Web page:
Cox’s Bazar has a pressing need for infrastructural development due to a complex web of challenges. The district is among the 20 financially vulnerable districts of Bangladesh. And due to its geographic location, Cox’s Bazar was already highly prone to natural disasters and the financial vulnerability has exacerbated its vulnerability to natural disasters like cyclones and floods. Without adequate infrastructure, the district is ill-equipped to respond effectively to such disasters. And the massive influx of Rohingya refugees in Cox’s Bazar since 2017 and their rapid population growth resulted in severe environmental degradation due to the development of campsites for Rohingya refugees, which in turn puts a strain on existing infrastructure.
In the face of these challenges, a proper small-scale infrastructure assessment can help identify vulnerable areas and prioritize them for sustainable infrastructure development.
In order to conduct an infrastructure assessment, There is a comprehensive data collection approach to ensure effective data gathering.
- Creating a Vulnerability Index: The initial step is to identify the most vulnerable territories. This involves deploying a comprehensive vulnerability index, which includes developing a secondary research-based scoring tool and conducting primary interviews with UNO, Government Departmental Heads, Upazila Chairman, etc.
- FGD with vulnerable union community people: After identifying the vulnerable unions, the next step is identifying infrastructure scopes through focus group discussions with community members to understand the need from a community-level perspective and ensure sustainable connection.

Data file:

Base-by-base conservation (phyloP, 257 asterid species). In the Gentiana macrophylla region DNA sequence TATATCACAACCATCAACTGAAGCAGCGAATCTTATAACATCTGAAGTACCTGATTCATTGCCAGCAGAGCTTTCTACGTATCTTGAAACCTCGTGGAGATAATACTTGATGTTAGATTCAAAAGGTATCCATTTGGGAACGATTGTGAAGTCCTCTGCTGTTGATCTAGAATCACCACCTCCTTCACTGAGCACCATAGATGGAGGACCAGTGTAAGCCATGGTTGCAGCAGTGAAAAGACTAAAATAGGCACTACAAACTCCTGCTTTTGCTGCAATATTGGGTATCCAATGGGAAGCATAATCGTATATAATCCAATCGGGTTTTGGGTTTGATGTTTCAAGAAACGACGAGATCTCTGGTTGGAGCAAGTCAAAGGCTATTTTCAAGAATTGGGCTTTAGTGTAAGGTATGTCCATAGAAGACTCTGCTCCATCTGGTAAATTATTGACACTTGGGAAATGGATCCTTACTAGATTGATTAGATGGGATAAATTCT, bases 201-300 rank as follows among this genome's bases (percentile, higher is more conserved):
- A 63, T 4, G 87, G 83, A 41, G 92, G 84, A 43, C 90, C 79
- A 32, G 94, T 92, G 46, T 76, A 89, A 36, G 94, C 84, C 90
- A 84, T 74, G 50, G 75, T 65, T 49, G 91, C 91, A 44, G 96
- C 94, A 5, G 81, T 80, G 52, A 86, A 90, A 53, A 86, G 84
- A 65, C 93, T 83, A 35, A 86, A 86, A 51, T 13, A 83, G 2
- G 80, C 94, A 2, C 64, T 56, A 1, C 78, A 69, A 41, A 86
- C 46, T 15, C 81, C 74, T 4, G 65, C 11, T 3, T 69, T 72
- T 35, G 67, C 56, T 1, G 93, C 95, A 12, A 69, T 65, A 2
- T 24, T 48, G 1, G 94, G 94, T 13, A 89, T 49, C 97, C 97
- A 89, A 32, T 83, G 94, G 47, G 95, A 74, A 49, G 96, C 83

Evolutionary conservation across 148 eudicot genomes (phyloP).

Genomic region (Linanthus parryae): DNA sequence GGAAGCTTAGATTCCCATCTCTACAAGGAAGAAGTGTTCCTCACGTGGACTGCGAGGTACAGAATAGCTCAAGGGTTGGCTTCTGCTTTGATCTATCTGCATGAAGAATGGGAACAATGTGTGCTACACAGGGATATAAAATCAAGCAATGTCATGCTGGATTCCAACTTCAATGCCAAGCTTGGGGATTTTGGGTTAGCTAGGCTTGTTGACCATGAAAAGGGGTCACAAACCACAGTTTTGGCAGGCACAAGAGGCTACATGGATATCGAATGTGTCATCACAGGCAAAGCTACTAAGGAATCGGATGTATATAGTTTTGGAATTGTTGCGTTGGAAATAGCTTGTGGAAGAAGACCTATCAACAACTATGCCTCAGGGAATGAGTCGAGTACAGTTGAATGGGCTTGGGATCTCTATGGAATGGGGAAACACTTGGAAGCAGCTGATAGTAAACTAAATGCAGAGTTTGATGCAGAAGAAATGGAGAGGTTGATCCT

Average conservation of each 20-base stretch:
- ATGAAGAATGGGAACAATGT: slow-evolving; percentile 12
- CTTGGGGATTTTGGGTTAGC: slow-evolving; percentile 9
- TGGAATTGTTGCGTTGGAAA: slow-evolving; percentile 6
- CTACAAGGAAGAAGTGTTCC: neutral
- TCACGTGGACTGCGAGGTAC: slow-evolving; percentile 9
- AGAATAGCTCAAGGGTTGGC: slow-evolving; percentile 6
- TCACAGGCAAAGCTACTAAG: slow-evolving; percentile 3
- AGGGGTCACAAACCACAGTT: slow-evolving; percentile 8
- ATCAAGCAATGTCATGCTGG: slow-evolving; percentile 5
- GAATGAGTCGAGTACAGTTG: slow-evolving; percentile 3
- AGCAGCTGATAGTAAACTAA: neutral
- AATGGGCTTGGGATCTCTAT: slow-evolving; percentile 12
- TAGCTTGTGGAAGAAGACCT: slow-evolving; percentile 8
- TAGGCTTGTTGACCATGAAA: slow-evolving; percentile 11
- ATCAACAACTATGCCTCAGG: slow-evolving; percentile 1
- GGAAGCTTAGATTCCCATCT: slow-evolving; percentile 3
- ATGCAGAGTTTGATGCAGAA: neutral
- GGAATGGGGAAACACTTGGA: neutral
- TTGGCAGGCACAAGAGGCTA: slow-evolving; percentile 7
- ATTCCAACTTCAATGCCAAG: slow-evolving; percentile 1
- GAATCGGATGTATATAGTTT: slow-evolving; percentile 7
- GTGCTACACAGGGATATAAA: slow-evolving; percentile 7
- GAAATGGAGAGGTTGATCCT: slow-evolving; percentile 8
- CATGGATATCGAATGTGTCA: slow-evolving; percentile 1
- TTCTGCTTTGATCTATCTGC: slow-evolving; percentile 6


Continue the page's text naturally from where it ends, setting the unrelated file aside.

- Joint visit and KII with ecosystem gatekeepers for obtaining endorsement: After the FGD, It’s necessary to validate the list of concerns by jointly visiting the vulnerable territories, interviewing the government authorities and finally obtain endorsement to further strengthen the process by ensuring their cooperation.
- Dissemination of the findings and to achieve validation: Finally, presenting the findings and recommended infrastructure schemes to the district level government authorities and achieving the endorsement to initiate the implementation process.
Throughout the assessment some inevitable steps include collecting GPS data, qualitative and anecdotal evidence, which is critical to specifically identifying each location and understanding the local context better.
In conclusion, the pressing need for infrastructural development in Cox’s Bazar cannot be overstated. The combination of financial vulnerability and vulnerability to natural disasters, exacerbated by the influx of Rohingya refugees, highlights the urgent need for sustainable infrastructure development in the district. By conducting a small-scale infrastructure assessment using the data collection approach outlined above, vulnerable areas can be identified and prioritized for development.